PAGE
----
Thanks Bobby. I knew it was off somehow. Sadly many of my friends from HS subscribe to the conscience catholic belief with the best intentions, but we all know where that leads.Posted by: Kristen at May 21, 2010 11:12 AM
She should have been referred to a Non-Catholic hospital, instead of a nun going against the beliefs and policies of this Catholic Hospital.
If I were in this situation, I would have done whatever possible to save the life of my child. Anything is possible for God, if it is His will and I would NEVER have an abortion under any circumstances. Just like with my "born" children, I will always prefer their lives over mine. I would do the same for my "unborn" children. Can't even imagine saving myself and allowing any of my children to die, in the womb or out.
The mother here knew that her heart condition made for a very high risk pregnancy and it is advised that women should not get pregnant when they have this condition. So, she knew full well before she got pregnant and she made the choice to get pregnant. She should have accepted that responsibility. Her unborn child did not ask to be conceived, rather was conceived by the woman's actions. But, the one to suffer is the innocent one? I am just thankful that we have a loving God and this innocent child is now in His hands.
Please read helpful comments on this case from respected Catholic physician Paul Byrne at http://www.lifesitenews.com/ldn/printerfriendly.html?articleid=10051712Posted by: topekaprolife at May 21, 2010 11:16 AM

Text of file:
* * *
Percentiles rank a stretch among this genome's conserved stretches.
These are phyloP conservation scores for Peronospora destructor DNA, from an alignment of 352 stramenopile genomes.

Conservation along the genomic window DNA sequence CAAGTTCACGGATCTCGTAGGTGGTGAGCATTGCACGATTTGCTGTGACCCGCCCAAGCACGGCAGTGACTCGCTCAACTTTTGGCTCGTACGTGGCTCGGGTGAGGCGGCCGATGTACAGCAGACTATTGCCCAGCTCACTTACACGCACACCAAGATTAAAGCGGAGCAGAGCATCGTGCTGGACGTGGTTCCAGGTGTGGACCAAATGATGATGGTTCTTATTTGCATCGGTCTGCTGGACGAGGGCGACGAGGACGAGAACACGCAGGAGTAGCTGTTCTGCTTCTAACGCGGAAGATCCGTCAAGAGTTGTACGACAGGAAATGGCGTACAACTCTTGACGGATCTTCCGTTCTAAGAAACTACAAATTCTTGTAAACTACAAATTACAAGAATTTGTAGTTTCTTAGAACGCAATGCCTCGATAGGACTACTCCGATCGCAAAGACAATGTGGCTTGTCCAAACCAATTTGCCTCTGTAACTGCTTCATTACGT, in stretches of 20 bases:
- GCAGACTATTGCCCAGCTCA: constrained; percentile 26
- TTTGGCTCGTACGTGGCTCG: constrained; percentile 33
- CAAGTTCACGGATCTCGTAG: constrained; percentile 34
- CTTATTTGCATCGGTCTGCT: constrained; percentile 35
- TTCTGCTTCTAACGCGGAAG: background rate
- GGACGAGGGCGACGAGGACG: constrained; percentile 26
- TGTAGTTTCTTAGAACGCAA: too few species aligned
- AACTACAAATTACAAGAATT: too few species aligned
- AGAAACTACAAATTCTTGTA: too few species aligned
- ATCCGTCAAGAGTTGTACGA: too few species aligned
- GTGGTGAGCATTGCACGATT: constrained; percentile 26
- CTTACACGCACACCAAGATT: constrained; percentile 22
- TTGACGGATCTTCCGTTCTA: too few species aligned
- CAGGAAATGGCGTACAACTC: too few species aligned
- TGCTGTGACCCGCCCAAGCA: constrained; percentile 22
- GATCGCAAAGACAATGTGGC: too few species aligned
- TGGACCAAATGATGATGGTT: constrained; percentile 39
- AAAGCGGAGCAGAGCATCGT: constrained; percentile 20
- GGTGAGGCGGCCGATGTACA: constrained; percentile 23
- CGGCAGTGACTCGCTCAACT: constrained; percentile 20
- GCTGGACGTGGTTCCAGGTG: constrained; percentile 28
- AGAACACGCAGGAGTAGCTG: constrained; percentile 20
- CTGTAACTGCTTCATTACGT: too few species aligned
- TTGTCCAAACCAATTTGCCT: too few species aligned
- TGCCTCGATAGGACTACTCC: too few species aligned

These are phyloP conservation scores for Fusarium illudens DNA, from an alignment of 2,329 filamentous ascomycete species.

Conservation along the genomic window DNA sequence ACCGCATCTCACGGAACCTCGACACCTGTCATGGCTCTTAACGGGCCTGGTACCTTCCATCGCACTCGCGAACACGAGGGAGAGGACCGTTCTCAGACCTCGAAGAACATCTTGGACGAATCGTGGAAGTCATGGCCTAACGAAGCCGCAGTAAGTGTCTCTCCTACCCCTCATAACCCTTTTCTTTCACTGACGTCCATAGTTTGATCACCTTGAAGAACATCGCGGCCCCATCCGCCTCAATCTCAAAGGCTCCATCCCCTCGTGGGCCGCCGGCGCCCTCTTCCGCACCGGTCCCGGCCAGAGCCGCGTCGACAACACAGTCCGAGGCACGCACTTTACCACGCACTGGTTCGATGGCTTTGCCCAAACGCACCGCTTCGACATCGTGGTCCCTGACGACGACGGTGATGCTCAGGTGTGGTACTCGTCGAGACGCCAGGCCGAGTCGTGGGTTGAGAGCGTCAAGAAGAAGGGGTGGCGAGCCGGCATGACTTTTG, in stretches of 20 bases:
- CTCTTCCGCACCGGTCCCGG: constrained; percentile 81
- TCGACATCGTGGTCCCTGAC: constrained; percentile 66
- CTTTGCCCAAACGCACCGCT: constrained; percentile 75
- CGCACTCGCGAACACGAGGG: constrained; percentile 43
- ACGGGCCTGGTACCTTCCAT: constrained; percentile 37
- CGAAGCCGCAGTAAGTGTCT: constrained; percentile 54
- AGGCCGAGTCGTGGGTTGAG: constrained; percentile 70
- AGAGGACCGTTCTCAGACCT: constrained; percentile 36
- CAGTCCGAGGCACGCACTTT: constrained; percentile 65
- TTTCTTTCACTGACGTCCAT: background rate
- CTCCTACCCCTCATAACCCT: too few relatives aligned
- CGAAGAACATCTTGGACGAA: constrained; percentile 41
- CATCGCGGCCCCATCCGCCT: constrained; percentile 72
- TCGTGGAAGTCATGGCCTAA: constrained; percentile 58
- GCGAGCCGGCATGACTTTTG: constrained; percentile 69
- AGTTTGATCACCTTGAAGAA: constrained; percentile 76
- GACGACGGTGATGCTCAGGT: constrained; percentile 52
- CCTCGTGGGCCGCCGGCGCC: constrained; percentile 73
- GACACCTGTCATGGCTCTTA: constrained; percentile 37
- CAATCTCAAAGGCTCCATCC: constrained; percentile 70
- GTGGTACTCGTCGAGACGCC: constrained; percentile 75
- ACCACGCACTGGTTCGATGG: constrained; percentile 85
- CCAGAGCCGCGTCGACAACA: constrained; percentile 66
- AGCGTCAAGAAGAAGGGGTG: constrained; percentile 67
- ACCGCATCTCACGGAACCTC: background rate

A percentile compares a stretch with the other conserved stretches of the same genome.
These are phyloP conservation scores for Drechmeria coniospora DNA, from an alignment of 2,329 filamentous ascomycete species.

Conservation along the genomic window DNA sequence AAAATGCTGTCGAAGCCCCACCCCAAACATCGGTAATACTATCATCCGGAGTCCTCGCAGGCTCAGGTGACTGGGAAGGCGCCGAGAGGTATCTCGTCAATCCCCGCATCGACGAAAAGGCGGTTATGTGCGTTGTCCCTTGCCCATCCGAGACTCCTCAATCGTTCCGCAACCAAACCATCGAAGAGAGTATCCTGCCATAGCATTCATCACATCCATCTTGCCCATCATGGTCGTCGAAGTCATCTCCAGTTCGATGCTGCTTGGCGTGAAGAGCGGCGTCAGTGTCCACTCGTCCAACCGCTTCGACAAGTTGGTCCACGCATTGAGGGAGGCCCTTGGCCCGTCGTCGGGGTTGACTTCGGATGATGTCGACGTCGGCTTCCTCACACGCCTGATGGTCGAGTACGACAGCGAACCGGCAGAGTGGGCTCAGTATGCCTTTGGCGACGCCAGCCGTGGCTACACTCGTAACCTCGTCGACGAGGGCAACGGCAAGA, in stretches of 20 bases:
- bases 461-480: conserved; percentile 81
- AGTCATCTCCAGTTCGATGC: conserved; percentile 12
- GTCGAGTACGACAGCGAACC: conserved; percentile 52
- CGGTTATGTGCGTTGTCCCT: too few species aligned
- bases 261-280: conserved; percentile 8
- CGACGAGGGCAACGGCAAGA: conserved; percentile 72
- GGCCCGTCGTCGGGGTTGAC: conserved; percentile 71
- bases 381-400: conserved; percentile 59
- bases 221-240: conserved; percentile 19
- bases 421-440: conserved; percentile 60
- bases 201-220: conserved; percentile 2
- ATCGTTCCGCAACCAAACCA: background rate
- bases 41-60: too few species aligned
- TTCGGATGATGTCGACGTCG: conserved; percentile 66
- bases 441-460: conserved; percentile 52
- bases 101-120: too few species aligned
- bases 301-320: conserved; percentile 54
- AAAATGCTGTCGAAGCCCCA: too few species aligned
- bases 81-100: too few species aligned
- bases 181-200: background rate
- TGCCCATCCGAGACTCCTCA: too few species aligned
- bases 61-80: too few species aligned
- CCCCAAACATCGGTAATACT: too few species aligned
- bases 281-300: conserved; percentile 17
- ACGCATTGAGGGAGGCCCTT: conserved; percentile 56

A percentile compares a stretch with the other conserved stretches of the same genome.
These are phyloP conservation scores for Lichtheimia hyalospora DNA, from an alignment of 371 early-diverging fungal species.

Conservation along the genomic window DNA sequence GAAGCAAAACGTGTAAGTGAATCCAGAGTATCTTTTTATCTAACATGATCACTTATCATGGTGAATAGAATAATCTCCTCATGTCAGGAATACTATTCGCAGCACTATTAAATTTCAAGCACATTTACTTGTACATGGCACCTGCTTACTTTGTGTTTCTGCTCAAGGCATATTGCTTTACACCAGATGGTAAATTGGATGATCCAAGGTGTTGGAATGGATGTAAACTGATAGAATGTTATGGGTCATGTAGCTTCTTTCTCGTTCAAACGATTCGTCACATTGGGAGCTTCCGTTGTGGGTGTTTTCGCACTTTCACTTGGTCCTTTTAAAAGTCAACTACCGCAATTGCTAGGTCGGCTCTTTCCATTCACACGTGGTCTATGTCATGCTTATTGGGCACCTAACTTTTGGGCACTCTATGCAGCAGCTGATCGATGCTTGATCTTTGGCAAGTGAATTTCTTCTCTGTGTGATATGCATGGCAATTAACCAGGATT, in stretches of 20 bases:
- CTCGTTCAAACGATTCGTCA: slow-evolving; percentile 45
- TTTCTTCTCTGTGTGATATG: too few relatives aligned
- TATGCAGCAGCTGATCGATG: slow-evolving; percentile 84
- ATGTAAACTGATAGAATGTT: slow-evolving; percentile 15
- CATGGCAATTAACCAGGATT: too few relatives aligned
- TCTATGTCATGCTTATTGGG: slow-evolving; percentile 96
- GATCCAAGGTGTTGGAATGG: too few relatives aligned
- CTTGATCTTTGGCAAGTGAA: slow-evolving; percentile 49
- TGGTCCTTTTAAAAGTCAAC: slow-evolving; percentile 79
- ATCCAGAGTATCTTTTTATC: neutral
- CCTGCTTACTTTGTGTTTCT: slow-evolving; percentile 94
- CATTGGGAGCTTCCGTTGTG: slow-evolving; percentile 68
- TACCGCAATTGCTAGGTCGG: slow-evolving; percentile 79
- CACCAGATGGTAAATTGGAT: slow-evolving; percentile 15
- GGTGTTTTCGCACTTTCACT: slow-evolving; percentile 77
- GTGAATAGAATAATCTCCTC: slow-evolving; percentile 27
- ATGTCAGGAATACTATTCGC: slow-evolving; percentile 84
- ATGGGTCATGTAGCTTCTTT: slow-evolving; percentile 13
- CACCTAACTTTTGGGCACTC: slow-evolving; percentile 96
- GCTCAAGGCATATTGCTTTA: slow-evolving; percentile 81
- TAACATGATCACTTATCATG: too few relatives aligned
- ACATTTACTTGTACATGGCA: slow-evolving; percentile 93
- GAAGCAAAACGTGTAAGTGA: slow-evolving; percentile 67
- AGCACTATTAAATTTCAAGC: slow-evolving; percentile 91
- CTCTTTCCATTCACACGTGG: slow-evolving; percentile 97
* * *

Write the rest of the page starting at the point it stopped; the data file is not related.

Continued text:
Lisa & Lauren's point about treatment is important. Just as some women have refused to accept abortion during cancer treatment, how would the medical community ever know what the outcomes could be? http://www.lifenews.com/nat4823.html
It reminds me of mid-wives sparring with OBs about the necessity of episiotomies for primipars. An OB saying he MUST do one or the mother will tear, when asked, "What percentage tear?" The response was, "Dunno--we always do the episiotomies." This circular reasoning is deadly to the child in the management of any condition during pregnancy. We don't know the details of this case, obviously, but surely somewhere someone has had PH during pregnancy and received treatment for the PH. Did those making the decisions research this, or was 'abort' the knee-jerk reaction?Posted by: klynn73 at May 21, 2010 11:32 AM
Correct me if I'm wrong, but nowadays, just being a faithful Catholic is already considered being an "extremists", right?
The key word is Faithful....to the Church and it's teachings.Posted by: RSD at May 21, 2010 11:34 AM
Thank you for the link, Topekaprolife, and God bless Dr. Byrne, we need more like him!Posted by: klynn73 at May 21, 2010 11:36 AM
When I read posts like Sensei’s, I am reminded of Jesus’ words wondering if there will be any faithful when he returns. There are so many unfaithful calling darkness light.